A darker side of Swedish history
Sweden made the slave trade illegal in 1813, but allowed slavery until October 9, 1847.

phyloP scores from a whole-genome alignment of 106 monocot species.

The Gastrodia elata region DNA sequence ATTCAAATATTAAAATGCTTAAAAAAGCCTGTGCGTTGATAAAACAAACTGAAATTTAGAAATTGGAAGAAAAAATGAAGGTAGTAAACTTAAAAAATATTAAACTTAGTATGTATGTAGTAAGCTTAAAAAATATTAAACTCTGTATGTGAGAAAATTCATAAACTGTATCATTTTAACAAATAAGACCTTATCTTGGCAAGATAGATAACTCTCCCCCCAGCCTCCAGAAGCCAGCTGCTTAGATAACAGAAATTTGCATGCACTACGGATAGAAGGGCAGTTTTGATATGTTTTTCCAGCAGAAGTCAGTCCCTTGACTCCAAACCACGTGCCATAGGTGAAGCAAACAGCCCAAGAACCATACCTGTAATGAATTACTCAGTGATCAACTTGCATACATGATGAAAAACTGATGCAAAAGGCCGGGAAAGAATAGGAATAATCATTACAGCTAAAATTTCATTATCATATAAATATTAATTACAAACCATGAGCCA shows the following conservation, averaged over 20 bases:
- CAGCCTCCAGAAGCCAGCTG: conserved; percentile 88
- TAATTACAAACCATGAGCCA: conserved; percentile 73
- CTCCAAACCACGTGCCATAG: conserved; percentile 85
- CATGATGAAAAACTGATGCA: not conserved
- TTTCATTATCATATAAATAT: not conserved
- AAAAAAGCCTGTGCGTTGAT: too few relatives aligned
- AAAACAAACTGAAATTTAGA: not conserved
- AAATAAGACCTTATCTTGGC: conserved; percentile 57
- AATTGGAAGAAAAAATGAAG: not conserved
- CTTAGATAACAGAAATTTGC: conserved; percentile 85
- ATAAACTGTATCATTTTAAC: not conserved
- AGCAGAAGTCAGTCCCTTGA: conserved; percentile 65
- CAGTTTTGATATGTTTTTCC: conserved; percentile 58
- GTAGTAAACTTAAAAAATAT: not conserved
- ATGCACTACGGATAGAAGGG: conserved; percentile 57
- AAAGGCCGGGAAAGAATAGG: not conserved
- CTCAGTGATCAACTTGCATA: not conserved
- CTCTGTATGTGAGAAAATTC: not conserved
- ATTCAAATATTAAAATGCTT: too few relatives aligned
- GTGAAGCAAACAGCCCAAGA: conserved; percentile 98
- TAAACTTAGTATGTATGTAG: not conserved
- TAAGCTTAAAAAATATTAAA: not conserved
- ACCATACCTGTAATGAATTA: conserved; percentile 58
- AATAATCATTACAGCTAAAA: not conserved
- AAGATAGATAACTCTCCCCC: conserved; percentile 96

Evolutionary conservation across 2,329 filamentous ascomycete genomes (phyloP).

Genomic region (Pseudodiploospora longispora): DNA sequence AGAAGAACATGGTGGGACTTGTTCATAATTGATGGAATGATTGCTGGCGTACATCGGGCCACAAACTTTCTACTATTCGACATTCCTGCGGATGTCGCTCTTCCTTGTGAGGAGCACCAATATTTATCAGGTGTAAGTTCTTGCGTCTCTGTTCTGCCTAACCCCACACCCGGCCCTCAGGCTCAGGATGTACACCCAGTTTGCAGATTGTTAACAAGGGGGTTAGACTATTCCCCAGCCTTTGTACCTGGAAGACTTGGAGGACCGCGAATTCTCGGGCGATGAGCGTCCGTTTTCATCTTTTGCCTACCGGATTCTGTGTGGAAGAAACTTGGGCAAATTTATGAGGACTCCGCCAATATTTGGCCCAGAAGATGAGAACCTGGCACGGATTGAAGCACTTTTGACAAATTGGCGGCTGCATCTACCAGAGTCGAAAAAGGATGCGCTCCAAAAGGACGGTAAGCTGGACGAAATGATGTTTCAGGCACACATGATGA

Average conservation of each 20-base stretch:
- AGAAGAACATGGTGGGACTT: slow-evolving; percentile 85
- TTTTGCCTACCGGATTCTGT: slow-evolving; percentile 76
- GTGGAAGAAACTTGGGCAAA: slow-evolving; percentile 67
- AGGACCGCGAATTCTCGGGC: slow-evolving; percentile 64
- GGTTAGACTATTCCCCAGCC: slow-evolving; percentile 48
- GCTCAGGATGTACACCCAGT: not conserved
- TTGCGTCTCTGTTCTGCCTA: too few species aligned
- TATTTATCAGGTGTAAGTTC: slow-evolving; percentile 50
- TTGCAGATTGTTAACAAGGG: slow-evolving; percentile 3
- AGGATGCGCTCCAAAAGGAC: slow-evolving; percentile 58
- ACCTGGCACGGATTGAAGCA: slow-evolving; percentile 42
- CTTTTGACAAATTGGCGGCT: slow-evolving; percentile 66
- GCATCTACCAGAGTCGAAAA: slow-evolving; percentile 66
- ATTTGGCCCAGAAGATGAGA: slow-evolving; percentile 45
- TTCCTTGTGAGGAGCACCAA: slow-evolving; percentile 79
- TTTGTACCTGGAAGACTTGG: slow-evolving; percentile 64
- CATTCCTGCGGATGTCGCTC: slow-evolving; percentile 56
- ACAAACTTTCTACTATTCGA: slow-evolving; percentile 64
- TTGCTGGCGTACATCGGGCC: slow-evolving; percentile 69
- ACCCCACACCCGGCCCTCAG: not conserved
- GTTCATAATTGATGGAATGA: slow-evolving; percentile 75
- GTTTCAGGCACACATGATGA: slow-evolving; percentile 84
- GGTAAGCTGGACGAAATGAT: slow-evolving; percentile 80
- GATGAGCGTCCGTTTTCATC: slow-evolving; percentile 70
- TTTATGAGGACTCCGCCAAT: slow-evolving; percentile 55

Last week marked 165 years since slavery was abolished in Sweden. Compared to the slave trade of other colonial powers, Swedish slave trade was fairly mild, yet it is important to remember those who were victims of the racist politics. Swedish slave trade began on May 12, 1646, when a Swedish slave trade expedition sailed to Africa on the initiative of businessman Louis de Geer. In what is today Nigeria, the expedition bought 260 slaves, all of whom were sent to Barbados. Only 150 slaves were alive when the ship arrived in the West Indies. Not long after, the slave fort Karlsborg was built in what is today Ghana, in West Africa. It is clear the Swedes had high hopes with this business. The Swedish Gold Coast (as it was called) was a Swedish colony founded in 1650 by Hendrik Carloff. It was a profitable colony while it lasted, though in 1663 the Swedes lost it to the Danes. During the 16th century, Sweden exported more iron than any other country, and especially British slave trade was dependent on Swedish iron in order to make ships and tools like handcuffs. In an article in daily Dagens Nyheter, Karl Dalén writes that there are several testimonies of how cruelly slaves were treated by Swedes on Saint Barthélemy, the island in the West Indies that was a Swedish colony between 1784 and 1878. Within 15 years, there were 6,000 inhabitants living on the island (there were 739 when the Swedes arrived in 1785), and the capital Gustavia was Sweden’s sixth biggest city. The reason for this expansion was manifold, but the Swedes made money on slave trade. In 1786, King Gustaf III launched the corporation Västindiska kompaniet, the main purpose of which was slave trade. However, with the French Revolution and the 1792 death of Gustaf III, the ambition to create a greater Swedish slave trade waned, even though Sweden and Saint Barthélemy continued to make money on slaves for some time. To control the dark-skinned inhabitants on the island, a slave law was introduced by Governor Pehr Herman von Rosenstein. According to this law, slaves were to be whipped if they were caught dancing without permission or right before they were to be executed, and executed they were if they ever fought a white person until he bled. Also according to the law, the owners of the slaves had the right to whip their slaves themselves, although never more than 29 blows. “Every whipping sounds like a gun shot, and great pieces of skin and flesh often come off,” writes the Swedish botanist Bengt Anders Euphrasén in 1788. The law was strict even for the free dark-skinned inhabitants of the island. It didn’t take much for them to be condemned to slavery and auctioned off. The proceeds of these auctions went straight to the Swedish king. “To the benefit of the King” it was printed in the auction ads. Swedish slave owners themselves were not allowed to torture their slaves with methods such as iron collars or branding, those methods were reserved for the Swedish authorities alone, although according to an 1804 letter to the local paper, “The report of St. Bartholomew,” few Swedes seemed to have bothered to follow the law: “Some people in this here colony seem to lately have fallen prey to a devilish desire to torture free people of color, just as well as slaves of other people,” an anonymous person writes. A year later, the paper reported that a female slave has escaped a “private” dungeon. Sources to the paper insisted that there were several such dungeons where female slaves were kept hidden. In a case from 1802, a female slave reports that she was punished with 400 blows because she had finished her owner’s soap much too quickly, this cruel punishment was witnessed by two. It was perhaps especially difficult for the island’s female slaves, since they were often taken as mistresses by white men. In a diary entry, Swede Robert Montgomery (then aged 54) writes that he took a 22-year-old slave as his mistress, “Since everybody kept telling me that I needed a girl for my health.” When voices were raised against slavery, the need for arguments to keep slaves got more intense. Judge Olof Erik Bergius wrote a book in 1819, in which he calls black people lazy and particularly given to lying. A year later Pastor Carl Adolf Carlsson writes: “The negro is barely half a person, the rest is ape and tiger.” Swedish slave trade continued until the end of the 1830s, even though in England, for instance, it was banned in 1807. In 1814, Sweden diminished its slave trade quite a bit, and in 1830, a death penalty for those who kept slaves was introduced. However on Saint Barthélemy slavery continued. But only a few years remained for the island under the Swedish flag; the inhabitants moved to other islands, and in the mid 1800s only 1100 people were still in Gustavia. Sweden tried desperately to sell the island, without any luck. At the end, France bought it back in 1877. In daily Dagens Nyheter on November 23, 1877, a poem is published by “a poet in Hälsingland,” honoring the steadfast Swede who won’t give up his “home” in Gustavia: “Thank you, you last Swede, it is inspiring to see your warm love for the Swedish society.” It is bittersweet to note that the last Swede on the island in reality was a dark-skinned businessman by the name of Wellington Sicard.